With the recent release of the Gustavson Brand Trust Index, I was invited on CFAX talk radio to chat about how to build brand image – and how to destroy it.
You can join host Mark Brennae and myself as we discuss the Gustavson Index, Edelman’s Global Trust Barometer, how brand trust mirrors global events, and the rapidly shifting trust landscape that brands have to navigate.
Or, if you’d prefer, check out the highlights of our conversation in the paragraphs below.
Brand image, trust, and global events
Edelman’s Global Trust Barometer does more than describe levels of trust in institutions like media, business, government and non-governmental organizations (NGO). It finds the trends hidden in the numbers.
So, for example, 2002’s findings pointed to the fall of the celebrity CEO – the year ‘golden’ CEO’s like Martha Stewart had their comeuppance.
And in 2012, we saw the decline of government trust, coinciding with the disillusioned reaction to Barack Obama’s first term, as well as the ongoing global recession.
2016 saw the rise of a new phenomenon – inequality of trust. For the first time, Edelman’s study reflected a growing mistrust between the ‘informed elites’ and the ‘mass’ population. If you look at the US election, Brexit, and growing unease around the refugee crisis in Europe, it isn’t hard to see why.
So how do brands build a positive image in this environment? By not abandoning buyers after the sale, and offering a message steeped in honesty.
Top 5 brands (and the bottom)
In my opinion, lists get ‘fuzzy’ in the middle – what does finishing 35th tell you, vs finishing 37th? It’s the top 5 finishers, and the bottom 5, that reveal interesting trends.
This year’s Gustavson Index had, for me, a few brands of particular interest at the top and bottom. VW, for example, finished at the bottom – a dizzying fall in trust for the car of the volk. Amazing what an emissions scandal, papered over by guilty executives, can do to a previously rock solid brand.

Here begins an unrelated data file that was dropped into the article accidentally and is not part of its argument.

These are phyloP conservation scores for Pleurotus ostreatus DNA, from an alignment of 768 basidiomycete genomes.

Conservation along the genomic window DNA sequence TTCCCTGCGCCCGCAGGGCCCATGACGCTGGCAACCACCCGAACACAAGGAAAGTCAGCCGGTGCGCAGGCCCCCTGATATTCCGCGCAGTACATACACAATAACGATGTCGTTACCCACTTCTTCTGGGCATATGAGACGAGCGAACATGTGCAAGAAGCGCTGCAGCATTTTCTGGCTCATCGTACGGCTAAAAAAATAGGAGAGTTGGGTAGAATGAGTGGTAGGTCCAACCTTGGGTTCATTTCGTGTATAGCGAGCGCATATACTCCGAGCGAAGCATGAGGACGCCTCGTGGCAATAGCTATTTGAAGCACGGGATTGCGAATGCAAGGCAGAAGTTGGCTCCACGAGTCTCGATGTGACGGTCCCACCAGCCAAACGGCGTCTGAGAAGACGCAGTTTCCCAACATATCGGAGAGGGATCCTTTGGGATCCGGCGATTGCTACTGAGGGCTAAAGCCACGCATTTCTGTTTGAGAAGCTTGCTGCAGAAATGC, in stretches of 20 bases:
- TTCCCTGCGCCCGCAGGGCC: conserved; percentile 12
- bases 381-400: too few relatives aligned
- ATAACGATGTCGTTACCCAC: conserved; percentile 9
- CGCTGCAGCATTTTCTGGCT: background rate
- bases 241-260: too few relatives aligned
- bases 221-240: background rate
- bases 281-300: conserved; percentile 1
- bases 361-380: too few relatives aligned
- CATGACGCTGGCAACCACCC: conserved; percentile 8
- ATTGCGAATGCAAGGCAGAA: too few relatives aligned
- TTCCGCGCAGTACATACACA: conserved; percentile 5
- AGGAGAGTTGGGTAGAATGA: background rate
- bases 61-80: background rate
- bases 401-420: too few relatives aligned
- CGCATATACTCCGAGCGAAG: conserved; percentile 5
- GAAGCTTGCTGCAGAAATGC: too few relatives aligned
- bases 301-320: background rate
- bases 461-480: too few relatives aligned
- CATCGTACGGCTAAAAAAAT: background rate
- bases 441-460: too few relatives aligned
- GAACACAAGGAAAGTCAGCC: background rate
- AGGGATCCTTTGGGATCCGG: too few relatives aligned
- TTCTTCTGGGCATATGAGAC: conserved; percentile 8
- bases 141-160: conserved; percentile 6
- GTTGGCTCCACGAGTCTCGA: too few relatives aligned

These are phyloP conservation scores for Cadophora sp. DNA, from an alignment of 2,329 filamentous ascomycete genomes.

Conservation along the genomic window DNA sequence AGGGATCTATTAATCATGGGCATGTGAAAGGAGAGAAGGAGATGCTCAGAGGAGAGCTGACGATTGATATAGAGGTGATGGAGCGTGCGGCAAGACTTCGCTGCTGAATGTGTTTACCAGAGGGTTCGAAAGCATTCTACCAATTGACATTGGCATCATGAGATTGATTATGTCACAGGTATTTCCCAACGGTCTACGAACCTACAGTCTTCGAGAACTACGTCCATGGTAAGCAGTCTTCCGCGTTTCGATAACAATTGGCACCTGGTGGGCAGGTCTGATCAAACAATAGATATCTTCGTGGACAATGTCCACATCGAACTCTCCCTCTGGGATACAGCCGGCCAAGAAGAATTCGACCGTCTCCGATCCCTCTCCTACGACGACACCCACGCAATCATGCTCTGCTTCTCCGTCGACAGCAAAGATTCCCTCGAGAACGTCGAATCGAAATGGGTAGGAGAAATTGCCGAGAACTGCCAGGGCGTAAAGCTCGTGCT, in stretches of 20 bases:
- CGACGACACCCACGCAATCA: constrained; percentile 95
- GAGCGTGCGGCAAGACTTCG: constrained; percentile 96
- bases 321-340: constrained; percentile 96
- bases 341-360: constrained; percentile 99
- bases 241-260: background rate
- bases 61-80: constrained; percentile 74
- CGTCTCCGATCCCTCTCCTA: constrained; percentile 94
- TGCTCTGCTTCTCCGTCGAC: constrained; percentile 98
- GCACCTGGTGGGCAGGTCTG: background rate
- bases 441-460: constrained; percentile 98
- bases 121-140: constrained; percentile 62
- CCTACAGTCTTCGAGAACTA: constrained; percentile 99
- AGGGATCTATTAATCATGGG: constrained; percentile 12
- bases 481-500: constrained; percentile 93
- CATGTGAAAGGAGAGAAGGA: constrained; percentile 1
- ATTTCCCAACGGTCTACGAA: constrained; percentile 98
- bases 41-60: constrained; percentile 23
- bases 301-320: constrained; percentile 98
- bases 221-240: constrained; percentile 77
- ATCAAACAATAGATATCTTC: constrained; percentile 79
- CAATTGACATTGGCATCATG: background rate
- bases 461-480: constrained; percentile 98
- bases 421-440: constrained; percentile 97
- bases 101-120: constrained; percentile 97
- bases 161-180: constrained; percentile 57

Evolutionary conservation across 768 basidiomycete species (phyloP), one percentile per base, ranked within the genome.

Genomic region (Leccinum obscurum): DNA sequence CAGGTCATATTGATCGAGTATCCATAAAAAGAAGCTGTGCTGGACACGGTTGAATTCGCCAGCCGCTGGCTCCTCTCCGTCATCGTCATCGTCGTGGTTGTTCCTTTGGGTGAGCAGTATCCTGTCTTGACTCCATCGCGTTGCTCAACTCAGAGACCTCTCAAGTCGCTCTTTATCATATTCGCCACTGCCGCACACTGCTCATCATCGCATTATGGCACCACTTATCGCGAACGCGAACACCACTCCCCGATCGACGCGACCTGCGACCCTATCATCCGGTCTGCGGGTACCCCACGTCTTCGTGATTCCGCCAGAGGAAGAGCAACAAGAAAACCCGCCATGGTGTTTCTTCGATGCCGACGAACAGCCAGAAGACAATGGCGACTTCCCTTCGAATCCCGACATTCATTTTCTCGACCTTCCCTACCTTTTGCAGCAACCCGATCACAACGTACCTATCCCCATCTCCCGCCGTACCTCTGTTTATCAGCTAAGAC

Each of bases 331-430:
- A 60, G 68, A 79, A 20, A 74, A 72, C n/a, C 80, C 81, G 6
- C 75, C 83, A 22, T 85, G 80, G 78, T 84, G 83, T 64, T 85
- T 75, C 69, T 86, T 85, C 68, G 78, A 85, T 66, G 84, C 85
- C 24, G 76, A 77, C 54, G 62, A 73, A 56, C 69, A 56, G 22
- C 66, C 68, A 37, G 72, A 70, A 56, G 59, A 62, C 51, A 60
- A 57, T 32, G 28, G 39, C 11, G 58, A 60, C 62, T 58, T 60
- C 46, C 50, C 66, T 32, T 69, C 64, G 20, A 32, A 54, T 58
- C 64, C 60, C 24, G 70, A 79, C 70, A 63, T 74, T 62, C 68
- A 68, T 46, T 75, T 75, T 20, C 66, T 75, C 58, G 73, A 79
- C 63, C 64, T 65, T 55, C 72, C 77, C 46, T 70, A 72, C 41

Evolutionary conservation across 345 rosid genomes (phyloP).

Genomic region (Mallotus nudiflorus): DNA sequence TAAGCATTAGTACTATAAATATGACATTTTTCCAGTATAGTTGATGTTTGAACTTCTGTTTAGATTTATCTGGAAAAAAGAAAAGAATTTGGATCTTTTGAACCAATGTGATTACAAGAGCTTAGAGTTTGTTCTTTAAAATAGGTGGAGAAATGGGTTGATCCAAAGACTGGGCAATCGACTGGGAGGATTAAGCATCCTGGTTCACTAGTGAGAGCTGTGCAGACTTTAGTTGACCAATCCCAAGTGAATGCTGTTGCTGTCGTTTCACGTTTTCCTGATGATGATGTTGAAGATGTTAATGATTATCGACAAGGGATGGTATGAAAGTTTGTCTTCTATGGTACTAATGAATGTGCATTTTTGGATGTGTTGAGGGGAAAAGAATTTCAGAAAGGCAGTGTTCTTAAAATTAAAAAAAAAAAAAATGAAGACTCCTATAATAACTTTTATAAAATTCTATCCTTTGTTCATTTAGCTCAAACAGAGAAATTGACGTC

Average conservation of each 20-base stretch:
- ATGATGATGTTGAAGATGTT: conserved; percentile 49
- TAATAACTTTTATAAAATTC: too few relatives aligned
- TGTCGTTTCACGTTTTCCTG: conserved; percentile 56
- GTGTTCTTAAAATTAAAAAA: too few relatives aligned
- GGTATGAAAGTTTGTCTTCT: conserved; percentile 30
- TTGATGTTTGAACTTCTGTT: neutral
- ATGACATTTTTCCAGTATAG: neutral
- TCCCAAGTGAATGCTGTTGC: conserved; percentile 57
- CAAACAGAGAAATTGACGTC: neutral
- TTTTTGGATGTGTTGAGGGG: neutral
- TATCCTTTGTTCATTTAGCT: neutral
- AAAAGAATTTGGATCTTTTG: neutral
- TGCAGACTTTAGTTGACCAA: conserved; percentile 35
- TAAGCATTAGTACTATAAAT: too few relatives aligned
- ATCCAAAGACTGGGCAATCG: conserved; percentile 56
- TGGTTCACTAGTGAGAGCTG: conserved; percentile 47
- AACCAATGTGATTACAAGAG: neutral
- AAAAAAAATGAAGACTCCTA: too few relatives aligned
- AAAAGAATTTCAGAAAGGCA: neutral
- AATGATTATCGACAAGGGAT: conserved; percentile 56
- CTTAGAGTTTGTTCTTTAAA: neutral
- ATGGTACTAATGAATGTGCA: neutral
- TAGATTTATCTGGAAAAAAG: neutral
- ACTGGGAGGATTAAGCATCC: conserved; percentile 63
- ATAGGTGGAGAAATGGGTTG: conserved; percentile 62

a new, trusted brand image in news
A final noteworthy trend from the studies: the majority of us trust peer to peer news more than we do professional journalism.
This can be attributed in part to the rise of social media and self-empowered citizen journalists. It’s also due to the gutting of traditional news outlets, and the drift of major news networks like CNN and Fox toward political partisanship.
For brands, this shift is reflected in our penchant for consumer product reviews over advertising. We trust an honest review more than a slick ad.
Except when the review is actually fake, and paid for. Which, unfortunately, seems to be a pervasive trend.
To counter that breach of trust, entrepreneurs like Mark How are launching companies like Shopswell.
Shopswell features products that are reviewed by ordinary consumers who are remunerated based on the value of their review – not the sales of the product.
This reward for wisdom and integrity points to a bit of redemption in a time where brand image is taking a beating, and trust is anemic.
But let’s see what next year’s Indexes bring.
As a brand strategy expert, successful entrepreneur, and award-winning author, Marc Stoiber uses simplicity and creativity to help people discover what’s awesome about their business… and then helps them tell the world. For more on creating your company’s value proposition, connect with Marc on Facebook, Twitter, and LinkedIn, and sign up to his monthly newsletter.
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